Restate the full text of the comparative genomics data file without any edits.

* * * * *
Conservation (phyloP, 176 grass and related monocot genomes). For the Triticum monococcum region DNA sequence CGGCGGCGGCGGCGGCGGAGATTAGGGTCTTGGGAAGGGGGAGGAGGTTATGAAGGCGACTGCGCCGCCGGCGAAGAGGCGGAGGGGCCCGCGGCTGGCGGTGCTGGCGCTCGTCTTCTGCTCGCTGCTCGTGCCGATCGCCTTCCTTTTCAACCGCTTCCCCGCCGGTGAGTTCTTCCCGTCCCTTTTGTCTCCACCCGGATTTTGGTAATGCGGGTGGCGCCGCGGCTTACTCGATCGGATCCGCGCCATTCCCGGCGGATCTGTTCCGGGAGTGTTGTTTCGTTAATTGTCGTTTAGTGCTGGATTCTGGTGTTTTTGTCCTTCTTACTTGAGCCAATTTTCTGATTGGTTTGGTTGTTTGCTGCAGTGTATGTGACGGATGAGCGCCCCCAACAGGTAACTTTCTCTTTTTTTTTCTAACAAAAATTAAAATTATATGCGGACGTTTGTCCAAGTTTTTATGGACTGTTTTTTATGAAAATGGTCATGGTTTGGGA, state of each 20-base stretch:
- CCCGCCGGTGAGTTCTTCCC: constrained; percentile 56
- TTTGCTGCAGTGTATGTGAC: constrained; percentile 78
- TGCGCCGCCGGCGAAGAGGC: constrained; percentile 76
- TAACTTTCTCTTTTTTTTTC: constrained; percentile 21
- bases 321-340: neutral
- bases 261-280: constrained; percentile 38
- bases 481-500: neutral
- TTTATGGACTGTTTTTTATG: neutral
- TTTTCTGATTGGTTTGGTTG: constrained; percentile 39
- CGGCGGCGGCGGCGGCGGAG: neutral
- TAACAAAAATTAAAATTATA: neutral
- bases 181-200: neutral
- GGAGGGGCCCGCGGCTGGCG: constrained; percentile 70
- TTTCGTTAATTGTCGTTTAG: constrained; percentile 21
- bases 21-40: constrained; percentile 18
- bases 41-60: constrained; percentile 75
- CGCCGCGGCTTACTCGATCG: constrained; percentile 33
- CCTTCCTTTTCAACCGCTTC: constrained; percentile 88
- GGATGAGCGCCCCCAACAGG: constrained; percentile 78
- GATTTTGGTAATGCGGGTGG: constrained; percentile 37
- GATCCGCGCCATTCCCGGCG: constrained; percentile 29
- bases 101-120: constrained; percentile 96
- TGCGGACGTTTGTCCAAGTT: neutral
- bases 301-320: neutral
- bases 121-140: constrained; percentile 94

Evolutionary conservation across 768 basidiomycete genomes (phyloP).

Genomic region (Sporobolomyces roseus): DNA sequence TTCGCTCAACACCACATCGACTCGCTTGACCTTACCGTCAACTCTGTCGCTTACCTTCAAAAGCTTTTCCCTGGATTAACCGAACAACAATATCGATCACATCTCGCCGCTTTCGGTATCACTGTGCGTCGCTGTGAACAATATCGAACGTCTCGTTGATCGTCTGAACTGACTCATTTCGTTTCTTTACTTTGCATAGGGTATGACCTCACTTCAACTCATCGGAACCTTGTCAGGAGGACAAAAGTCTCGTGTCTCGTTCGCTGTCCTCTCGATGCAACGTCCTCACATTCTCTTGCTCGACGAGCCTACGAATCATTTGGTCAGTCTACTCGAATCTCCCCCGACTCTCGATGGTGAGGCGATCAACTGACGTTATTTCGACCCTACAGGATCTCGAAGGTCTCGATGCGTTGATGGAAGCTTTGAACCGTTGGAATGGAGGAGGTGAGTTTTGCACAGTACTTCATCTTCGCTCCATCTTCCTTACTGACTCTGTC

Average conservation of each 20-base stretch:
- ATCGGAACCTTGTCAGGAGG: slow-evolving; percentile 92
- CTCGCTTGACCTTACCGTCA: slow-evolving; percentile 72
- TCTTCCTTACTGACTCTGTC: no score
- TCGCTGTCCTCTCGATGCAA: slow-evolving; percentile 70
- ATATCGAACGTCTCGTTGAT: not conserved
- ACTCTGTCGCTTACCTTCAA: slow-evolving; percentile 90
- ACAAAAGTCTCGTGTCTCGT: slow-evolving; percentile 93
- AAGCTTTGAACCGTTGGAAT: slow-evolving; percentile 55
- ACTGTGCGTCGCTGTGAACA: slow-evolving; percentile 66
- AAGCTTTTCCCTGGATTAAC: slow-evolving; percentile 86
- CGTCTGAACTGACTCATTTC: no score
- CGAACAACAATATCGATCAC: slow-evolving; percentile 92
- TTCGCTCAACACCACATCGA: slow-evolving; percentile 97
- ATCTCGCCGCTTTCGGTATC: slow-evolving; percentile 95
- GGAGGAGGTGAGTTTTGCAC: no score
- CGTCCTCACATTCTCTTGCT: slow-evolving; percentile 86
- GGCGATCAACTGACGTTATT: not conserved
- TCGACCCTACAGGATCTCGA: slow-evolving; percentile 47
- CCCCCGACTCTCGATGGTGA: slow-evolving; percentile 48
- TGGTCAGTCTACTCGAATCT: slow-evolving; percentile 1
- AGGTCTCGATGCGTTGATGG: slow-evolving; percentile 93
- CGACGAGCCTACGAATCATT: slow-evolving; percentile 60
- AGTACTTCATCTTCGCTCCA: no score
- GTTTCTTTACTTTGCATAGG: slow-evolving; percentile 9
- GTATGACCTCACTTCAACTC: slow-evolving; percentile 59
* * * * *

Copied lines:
Conservation (phyloP, 176 grass and related monocot genomes). For the Triticum monococcum region DNA sequence CGGCGGCGGCGGCGGCGGAGATTAGGGTCTTGGGAAGGGGGAGGAGGTTATGAAGGCGACTGCGCCGCCGGCGAAGAGGCGGAGGGGCCCGCGGCTGGCGGTGCTGGCGCTCGTCTTCTGCTCGCTGCTCGTGCCGATCGCCTTCCTTTTCAACCGCTTCCCCGCCGGTGAGTTCTTCCCGTCCCTTTTGTCTCCACCCGGATTTTGGTAATGCGGGTGGCGCCGCGGCTTACTCGATCGGATCCGCGCCATTCCCGGCGGATCTGTTCCGGGAGTGTTGTTTCGTTAATTGTCGTTTAGTGCTGGATTCTGGTGTTTTTGTCCTTCTTACTTGAGCCAATTTTCTGATTGGTTTGGTTGTTTGCTGCAGTGTATGTGACGGATGAGCGCCCCCAACAGGTAACTTTCTCTTTTTTTTTCTAACAAAAATTAAAATTATATGCGGACGTTTGTCCAAGTTTTTATGGACTGTTTTTTATGAAAATGGTCATGGTTTGGGA, state of each 20-base stretch:
- CCCGCCGGTGAGTTCTTCCC: constrained; percentile 56
- TTTGCTGCAGTGTATGTGAC: constrained; percentile 78
- TGCGCCGCCGGCGAAGAGGC: constrained; percentile 76
- TAACTTTCTCTTTTTTTTTC: constrained; percentile 21
- bases 321-340: neutral
- bases 261-280: constrained; percentile 38
- bases 481-500: neutral
- TTTATGGACTGTTTTTTATG: neutral
- TTTTCTGATTGGTTTGGTTG: constrained; percentile 39
- CGGCGGCGGCGGCGGCGGAG: neutral
- TAACAAAAATTAAAATTATA: neutral
- bases 181-200: neutral
- GGAGGGGCCCGCGGCTGGCG: constrained; percentile 70
- TTTCGTTAATTGTCGTTTAG: constrained; percentile 21
- bases 21-40: constrained; percentile 18
- bases 41-60: constrained; percentile 75
- CGCCGCGGCTTACTCGATCG: constrained; percentile 33
- CCTTCCTTTTCAACCGCTTC: constrained; percentile 88
- GGATGAGCGCCCCCAACAGG: constrained; percentile 78
- GATTTTGGTAATGCGGGTGG: constrained; percentile 37
- GATCCGCGCCATTCCCGGCG: constrained; percentile 29
- bases 101-120: constrained; percentile 96
- TGCGGACGTTTGTCCAAGTT: neutral
- bases 301-320: neutral
- bases 121-140: constrained; percentile 94

Evolutionary conservation across 768 basidiomycete genomes (phyloP).

Genomic region (Sporobolomyces roseus): DNA sequence TTCGCTCAACACCACATCGACTCGCTTGACCTTACCGTCAACTCTGTCGCTTACCTTCAAAAGCTTTTCCCTGGATTAACCGAACAACAATATCGATCACATCTCGCCGCTTTCGGTATCACTGTGCGTCGCTGTGAACAATATCGAACGTCTCGTTGATCGTCTGAACTGACTCATTTCGTTTCTTTACTTTGCATAGGGTATGACCTCACTTCAACTCATCGGAACCTTGTCAGGAGGACAAAAGTCTCGTGTCTCGTTCGCTGTCCTCTCGATGCAACGTCCTCACATTCTCTTGCTCGACGAGCCTACGAATCATTTGGTCAGTCTACTCGAATCTCCCCCGACTCTCGATGGTGAGGCGATCAACTGACGTTATTTCGACCCTACAGGATCTCGAAGGTCTCGATGCGTTGATGGAAGCTTTGAACCGTTGGAATGGAGGAGGTGAGTTTTGCACAGTACTTCATCTTCGCTCCATCTTCCTTACTGACTCTGTC

Average conservation of each 20-base stretch:
- ATCGGAACCTTGTCAGGAGG: slow-evolving; percentile 92
- CTCGCTTGACCTTACCGTCA: slow-evolving; percentile 72
- TCTTCCTTACTGACTCTGTC: no score
- TCGCTGTCCTCTCGATGCAA: slow-evolving; percentile 70
- ATATCGAACGTCTCGTTGAT: not conserved
- ACTCTGTCGCTTACCTTCAA: slow-evolving; percentile 90
- ACAAAAGTCTCGTGTCTCGT: slow-evolving; percentile 93
- AAGCTTTGAACCGTTGGAAT: slow-evolving; percentile 55
- ACTGTGCGTCGCTGTGAACA: slow-evolving; percentile 66
- AAGCTTTTCCCTGGATTAAC: slow-evolving; percentile 86
- CGTCTGAACTGACTCATTTC: no score
- CGAACAACAATATCGATCAC: slow-evolving; percentile 92
- TTCGCTCAACACCACATCGA: slow-evolving; percentile 97
- ATCTCGCCGCTTTCGGTATC: slow-evolving; percentile 95
- GGAGGAGGTGAGTTTTGCAC: no score
- CGTCCTCACATTCTCTTGCT: slow-evolving; percentile 86
- GGCGATCAACTGACGTTATT: not conserved
- TCGACCCTACAGGATCTCGA: slow-evolving; percentile 47
- CCCCCGACTCTCGATGGTGA: slow-evolving; percentile 48
- TGGTCAGTCTACTCGAATCT: slow-evolving; percentile 1
- AGGTCTCGATGCGTTGATGG: slow-evolving; percentile 93
- CGACGAGCCTACGAATCATT: slow-evolving; percentile 60
- AGTACTTCATCTTCGCTCCA: no score
- GTTTCTTTACTTTGCATAGG: slow-evolving; percentile 9
- GTATGACCTCACTTCAACTC: slow-evolving; percentile 59